Woodland which has grown up on the site of former allotments on a steep sided valley has become the focus of an inspiring project involving people from an adjacent housing estate in the City of Brighton, which is also home to the national elm collection and an award-winning wood recycling project.
Craven Vale Woodland
For decades people living on the Craven Vale housing estate watched an area of largely self seeded sycamore woodland slowly grow up over an allotment site that has gradually been abandoned during the 1960s. The steepness of the valley side and the thin soils it supported meant that the area had become less attractive for growing food. In recent years, local people have come to recognise the value of this semi-wild woodland which is situated just a mile or so from the centre of the city.
In 2010, with the aid of a Big Lottery Grant and the local authority park ranger, the Craven Vale Community Association began a project to improve access to the land and increase its natural value. A new management plan has been prepared for the woodland and identifies four main areas, including hazel coppice, an area where natural regeneration will be encouraged, an area of open glades to encourage downland butterflies and wildflowers, and a newly planted orchard which hosts old Sussex apple varieties grafted onto vigorous rootstock.
Over the past two years local people have been busy making the plan a reality. As well as clearing brambles, paths have been opened up and an open air gym has been created. A perilously steep path known by locals as Jacobs Ladder which marks one boundary of the site has been made more safe with the addition of steps made from recycled wood. Noticeboards have been erected using old oak salvaged from the derelict West Pier and illustrations of local birds have been provided by a student at the local art college. A new hedge has been planted along another boundary which incorporates lizard ‘laybys’ to provide habitats for a once-common species in the area.
Recycled wood that has been used in the project has not had to travel far. Just a mile or so from Craven Vale is the Brighton and Hove Wood Recycling project, an award winning social enterprise that collects waste wood from local builders and busineses and gives it new life. And the newly planted trees have been supplied by the local ‘Special Branch Nursery’ and the Brighton Permaculture Trust which has been promoting the planting of fruit trees across the city, including in school grounds. The Trust runs an annual ‘scrumping’ initiative which enables it to make juices, jams, and chutneys for sale at fundraising events. As the scope of their activities grows, the Trust now hopes to run an exchange project between Sussex and Normandy to share fruit tree culture.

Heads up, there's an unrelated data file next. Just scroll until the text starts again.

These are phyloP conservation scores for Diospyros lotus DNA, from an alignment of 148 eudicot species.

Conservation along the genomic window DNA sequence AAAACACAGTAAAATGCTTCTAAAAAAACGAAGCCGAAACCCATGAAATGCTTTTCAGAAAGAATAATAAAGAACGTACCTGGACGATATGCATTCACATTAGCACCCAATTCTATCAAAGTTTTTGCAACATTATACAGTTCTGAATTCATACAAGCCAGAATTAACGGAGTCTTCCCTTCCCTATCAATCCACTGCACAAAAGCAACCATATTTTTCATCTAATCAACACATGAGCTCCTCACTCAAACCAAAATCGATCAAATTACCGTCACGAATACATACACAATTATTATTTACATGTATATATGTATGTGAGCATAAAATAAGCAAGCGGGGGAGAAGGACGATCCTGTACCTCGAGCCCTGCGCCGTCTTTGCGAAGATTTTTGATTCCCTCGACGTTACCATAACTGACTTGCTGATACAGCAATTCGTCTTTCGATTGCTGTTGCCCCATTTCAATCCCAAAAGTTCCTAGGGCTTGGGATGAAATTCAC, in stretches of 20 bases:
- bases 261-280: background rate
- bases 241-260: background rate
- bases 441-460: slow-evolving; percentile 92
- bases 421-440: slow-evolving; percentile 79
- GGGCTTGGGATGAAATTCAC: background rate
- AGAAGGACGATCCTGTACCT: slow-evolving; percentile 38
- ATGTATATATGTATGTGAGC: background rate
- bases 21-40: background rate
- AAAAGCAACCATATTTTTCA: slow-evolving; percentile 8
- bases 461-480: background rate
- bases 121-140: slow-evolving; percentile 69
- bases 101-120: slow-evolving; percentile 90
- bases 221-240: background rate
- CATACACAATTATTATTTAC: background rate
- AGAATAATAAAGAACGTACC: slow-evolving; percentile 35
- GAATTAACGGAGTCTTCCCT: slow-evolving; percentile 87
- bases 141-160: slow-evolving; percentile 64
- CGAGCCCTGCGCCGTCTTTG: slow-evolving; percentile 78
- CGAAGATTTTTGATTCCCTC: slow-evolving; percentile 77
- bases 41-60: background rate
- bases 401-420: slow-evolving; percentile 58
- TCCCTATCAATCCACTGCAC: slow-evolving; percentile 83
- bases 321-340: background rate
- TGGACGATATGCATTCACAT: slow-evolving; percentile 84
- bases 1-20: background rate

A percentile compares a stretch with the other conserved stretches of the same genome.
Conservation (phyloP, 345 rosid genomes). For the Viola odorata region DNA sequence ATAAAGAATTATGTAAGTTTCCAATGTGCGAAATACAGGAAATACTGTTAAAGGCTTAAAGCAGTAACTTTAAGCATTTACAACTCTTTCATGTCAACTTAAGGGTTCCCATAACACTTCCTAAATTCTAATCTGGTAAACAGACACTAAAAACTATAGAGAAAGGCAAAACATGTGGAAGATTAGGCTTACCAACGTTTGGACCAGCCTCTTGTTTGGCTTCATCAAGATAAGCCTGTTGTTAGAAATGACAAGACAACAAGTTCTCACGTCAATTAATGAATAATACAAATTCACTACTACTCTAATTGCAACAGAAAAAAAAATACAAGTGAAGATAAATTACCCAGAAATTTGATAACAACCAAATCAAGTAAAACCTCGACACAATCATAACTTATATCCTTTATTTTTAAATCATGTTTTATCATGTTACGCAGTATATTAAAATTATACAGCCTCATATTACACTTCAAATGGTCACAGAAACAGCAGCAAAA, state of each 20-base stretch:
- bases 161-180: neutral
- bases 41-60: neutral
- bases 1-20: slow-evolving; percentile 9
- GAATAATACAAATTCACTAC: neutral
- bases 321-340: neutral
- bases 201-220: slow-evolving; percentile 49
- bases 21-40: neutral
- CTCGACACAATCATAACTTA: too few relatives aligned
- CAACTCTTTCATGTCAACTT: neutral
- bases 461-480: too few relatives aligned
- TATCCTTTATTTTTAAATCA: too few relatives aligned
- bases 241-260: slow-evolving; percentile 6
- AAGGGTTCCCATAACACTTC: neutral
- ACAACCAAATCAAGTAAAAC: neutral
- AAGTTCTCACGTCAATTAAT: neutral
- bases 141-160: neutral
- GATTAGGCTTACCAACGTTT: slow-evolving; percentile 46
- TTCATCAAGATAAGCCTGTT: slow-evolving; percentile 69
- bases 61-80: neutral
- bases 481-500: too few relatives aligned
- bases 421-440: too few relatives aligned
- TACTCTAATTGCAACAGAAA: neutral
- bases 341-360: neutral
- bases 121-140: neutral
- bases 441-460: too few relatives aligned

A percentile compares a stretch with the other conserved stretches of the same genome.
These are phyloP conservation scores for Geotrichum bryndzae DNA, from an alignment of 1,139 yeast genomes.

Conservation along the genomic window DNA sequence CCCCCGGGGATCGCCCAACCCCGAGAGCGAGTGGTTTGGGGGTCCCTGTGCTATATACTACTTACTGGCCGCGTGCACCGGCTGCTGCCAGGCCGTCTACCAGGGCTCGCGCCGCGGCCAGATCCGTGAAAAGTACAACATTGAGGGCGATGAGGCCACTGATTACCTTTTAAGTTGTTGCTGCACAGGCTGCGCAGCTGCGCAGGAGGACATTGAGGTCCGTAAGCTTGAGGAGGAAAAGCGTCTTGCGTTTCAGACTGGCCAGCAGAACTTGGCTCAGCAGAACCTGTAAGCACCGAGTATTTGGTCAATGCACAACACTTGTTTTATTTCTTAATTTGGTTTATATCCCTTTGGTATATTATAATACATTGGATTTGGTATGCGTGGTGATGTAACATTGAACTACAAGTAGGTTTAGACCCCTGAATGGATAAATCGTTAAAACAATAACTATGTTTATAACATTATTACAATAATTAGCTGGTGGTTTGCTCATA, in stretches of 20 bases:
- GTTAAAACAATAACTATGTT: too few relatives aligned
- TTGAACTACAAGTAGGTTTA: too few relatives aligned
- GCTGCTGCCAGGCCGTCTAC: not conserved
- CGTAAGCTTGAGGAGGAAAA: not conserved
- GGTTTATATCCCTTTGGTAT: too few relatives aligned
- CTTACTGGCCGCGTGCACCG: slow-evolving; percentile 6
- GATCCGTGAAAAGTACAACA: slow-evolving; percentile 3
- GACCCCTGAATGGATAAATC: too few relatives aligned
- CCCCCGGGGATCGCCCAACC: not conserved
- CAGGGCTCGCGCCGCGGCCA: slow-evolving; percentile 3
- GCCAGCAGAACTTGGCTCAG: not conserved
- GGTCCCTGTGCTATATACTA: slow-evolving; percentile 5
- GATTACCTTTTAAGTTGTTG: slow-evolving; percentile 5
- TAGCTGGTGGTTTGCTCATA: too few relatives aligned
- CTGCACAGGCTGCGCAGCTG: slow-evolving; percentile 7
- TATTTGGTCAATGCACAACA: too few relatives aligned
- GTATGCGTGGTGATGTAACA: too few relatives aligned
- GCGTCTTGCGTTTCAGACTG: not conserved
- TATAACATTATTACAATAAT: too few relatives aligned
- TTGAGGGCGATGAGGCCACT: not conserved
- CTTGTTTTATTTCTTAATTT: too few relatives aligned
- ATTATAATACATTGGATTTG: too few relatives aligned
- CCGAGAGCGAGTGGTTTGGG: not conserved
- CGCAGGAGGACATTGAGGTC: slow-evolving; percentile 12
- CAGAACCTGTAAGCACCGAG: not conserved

The extensive open spaces in Craven Vale housing estate itself have also benefitted from the planting of traditional apple trees. It is now a public estate orchard in the making, a kind of extensive community orchard. Plans to establish a ‘friends of Craven Woods’ group are well advanced and aim to increase the involvement of local people in looking after the area and appreciating its benefits.
Elm Tree Capital
The lower boundary of the Craven Vale woodland is marked by a row of elm trees planted about 125 years ago when the land formed part of an estate known as Pratts Land. These trees are a small clue to the not widely known fact that the City of Brighton and Hove hosts the national elm collection. It is the largest and most diverse collection of elm trees remaining in England, and possibly the world.
The elm trees of Brighton started to become established in the nineteenth century when local leaders recognised their resistance to salty winds which frequently affect the area. Around 150 years on it is estimated that there are around 19,000 elm trees across the city. They require constant care and attention to ensure their continued protection from Dutch elm disease which has devastated landscapes across southern England since the 1950s. While every year some elm trees succomb to the disease, resistant varieties are planted to replace them so that Brighton can maintain its international reputation as the elm tree capital of the world.
Trees stand for nature
An NHS forest
A new community woodland
A new generation of woodland workers
Rediscovering woodland heritage
Two community woodlands
Community rangers care for special places
A nature retreat
A new community woodland
Community forests harvesting & art
Nature in the inner city
Community wood allotment